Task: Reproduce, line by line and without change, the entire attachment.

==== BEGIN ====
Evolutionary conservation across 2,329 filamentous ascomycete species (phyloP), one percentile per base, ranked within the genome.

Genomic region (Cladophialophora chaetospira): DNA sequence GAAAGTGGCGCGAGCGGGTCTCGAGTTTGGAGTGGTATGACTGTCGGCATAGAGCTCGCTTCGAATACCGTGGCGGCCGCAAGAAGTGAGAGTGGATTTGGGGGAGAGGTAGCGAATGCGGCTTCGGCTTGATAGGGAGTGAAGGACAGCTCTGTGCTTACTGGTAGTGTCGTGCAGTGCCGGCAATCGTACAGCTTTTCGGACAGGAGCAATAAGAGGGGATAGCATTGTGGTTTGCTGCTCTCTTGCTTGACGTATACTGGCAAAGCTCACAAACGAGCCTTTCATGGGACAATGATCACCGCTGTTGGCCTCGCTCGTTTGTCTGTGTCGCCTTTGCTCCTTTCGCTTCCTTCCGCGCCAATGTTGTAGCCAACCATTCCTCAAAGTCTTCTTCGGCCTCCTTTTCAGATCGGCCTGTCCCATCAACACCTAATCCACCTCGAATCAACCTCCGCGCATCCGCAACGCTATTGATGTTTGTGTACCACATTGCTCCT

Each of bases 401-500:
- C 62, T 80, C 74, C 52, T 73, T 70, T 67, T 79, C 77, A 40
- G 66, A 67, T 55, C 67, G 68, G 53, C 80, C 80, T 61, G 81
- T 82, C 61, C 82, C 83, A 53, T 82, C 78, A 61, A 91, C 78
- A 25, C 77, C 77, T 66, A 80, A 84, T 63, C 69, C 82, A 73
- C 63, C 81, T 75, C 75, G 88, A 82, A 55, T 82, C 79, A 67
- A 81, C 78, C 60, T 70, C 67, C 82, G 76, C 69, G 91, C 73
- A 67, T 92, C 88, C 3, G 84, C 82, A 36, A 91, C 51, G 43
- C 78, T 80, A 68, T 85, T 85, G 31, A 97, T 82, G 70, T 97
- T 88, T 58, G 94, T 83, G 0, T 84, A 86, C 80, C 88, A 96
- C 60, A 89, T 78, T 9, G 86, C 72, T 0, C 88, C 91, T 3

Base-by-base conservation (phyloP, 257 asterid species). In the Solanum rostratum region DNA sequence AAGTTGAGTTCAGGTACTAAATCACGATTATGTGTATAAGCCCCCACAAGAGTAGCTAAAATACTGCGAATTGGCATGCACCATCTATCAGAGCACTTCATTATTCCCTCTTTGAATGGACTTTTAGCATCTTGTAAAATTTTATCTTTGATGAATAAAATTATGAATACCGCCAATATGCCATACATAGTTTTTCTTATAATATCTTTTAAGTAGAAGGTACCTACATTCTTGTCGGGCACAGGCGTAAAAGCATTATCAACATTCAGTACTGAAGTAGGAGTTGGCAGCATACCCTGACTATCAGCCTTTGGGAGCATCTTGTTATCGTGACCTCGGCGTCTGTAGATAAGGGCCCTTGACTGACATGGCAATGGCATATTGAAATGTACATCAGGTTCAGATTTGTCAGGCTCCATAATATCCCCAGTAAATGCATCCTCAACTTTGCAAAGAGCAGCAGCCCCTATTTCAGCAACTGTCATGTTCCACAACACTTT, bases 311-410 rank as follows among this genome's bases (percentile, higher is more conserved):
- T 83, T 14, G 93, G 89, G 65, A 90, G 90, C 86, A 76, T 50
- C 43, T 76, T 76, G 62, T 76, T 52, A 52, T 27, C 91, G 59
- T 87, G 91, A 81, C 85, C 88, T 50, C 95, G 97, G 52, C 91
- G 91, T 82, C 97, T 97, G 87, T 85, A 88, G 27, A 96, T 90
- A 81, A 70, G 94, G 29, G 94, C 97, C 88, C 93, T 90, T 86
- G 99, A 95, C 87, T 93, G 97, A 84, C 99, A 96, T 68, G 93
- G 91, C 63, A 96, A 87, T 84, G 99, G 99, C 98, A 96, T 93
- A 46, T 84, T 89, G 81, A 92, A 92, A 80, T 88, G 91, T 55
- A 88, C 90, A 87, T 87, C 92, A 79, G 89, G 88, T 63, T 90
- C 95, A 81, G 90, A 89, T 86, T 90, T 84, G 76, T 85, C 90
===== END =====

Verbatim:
Evolutionary conservation across 2,329 filamentous ascomycete species (phyloP), one percentile per base, ranked within the genome.

Genomic region (Cladophialophora chaetospira): DNA sequence GAAAGTGGCGCGAGCGGGTCTCGAGTTTGGAGTGGTATGACTGTCGGCATAGAGCTCGCTTCGAATACCGTGGCGGCCGCAAGAAGTGAGAGTGGATTTGGGGGAGAGGTAGCGAATGCGGCTTCGGCTTGATAGGGAGTGAAGGACAGCTCTGTGCTTACTGGTAGTGTCGTGCAGTGCCGGCAATCGTACAGCTTTTCGGACAGGAGCAATAAGAGGGGATAGCATTGTGGTTTGCTGCTCTCTTGCTTGACGTATACTGGCAAAGCTCACAAACGAGCCTTTCATGGGACAATGATCACCGCTGTTGGCCTCGCTCGTTTGTCTGTGTCGCCTTTGCTCCTTTCGCTTCCTTCCGCGCCAATGTTGTAGCCAACCATTCCTCAAAGTCTTCTTCGGCCTCCTTTTCAGATCGGCCTGTCCCATCAACACCTAATCCACCTCGAATCAACCTCCGCGCATCCGCAACGCTATTGATGTTTGTGTACCACATTGCTCCT

Each of bases 401-500:
- C 62, T 80, C 74, C 52, T 73, T 70, T 67, T 79, C 77, A 40
- G 66, A 67, T 55, C 67, G 68, G 53, C 80, C 80, T 61, G 81
- T 82, C 61, C 82, C 83, A 53, T 82, C 78, A 61, A 91, C 78
- A 25, C 77, C 77, T 66, A 80, A 84, T 63, C 69, C 82, A 73
- C 63, C 81, T 75, C 75, G 88, A 82, A 55, T 82, C 79, A 67
- A 81, C 78, C 60, T 70, C 67, C 82, G 76, C 69, G 91, C 73
- A 67, T 92, C 88, C 3, G 84, C 82, A 36, A 91, C 51, G 43
- C 78, T 80, A 68, T 85, T 85, G 31, A 97, T 82, G 70, T 97
- T 88, T 58, G 94, T 83, G 0, T 84, A 86, C 80, C 88, A 96
- C 60, A 89, T 78, T 9, G 86, C 72, T 0, C 88, C 91, T 3

Base-by-base conservation (phyloP, 257 asterid species). In the Solanum rostratum region DNA sequence AAGTTGAGTTCAGGTACTAAATCACGATTATGTGTATAAGCCCCCACAAGAGTAGCTAAAATACTGCGAATTGGCATGCACCATCTATCAGAGCACTTCATTATTCCCTCTTTGAATGGACTTTTAGCATCTTGTAAAATTTTATCTTTGATGAATAAAATTATGAATACCGCCAATATGCCATACATAGTTTTTCTTATAATATCTTTTAAGTAGAAGGTACCTACATTCTTGTCGGGCACAGGCGTAAAAGCATTATCAACATTCAGTACTGAAGTAGGAGTTGGCAGCATACCCTGACTATCAGCCTTTGGGAGCATCTTGTTATCGTGACCTCGGCGTCTGTAGATAAGGGCCCTTGACTGACATGGCAATGGCATATTGAAATGTACATCAGGTTCAGATTTGTCAGGCTCCATAATATCCCCAGTAAATGCATCCTCAACTTTGCAAAGAGCAGCAGCCCCTATTTCAGCAACTGTCATGTTCCACAACACTTT, bases 311-410 rank as follows among this genome's bases (percentile, higher is more conserved):
- T 83, T 14, G 93, G 89, G 65, A 90, G 90, C 86, A 76, T 50
- C 43, T 76, T 76, G 62, T 76, T 52, A 52, T 27, C 91, G 59
- T 87, G 91, A 81, C 85, C 88, T 50, C 95, G 97, G 52, C 91
- G 91, T 82, C 97, T 97, G 87, T 85, A 88, G 27, A 96, T 90
- A 81, A 70, G 94, G 29, G 94, C 97, C 88, C 93, T 90, T 86
- G 99, A 95, C 87, T 93, G 97, A 84, C 99, A 96, T 68, G 93
- G 91, C 63, A 96, A 87, T 84, G 99, G 99, C 98, A 96, T 93
- A 46, T 84, T 89, G 81, A 92, A 92, A 80, T 88, G 91, T 55
- A 88, C 90, A 87, T 87, C 92, A 79, G 89, G 88, T 63, T 90
- C 95, A 81, G 90, A 89, T 86, T 90, T 84, G 76, T 85, C 90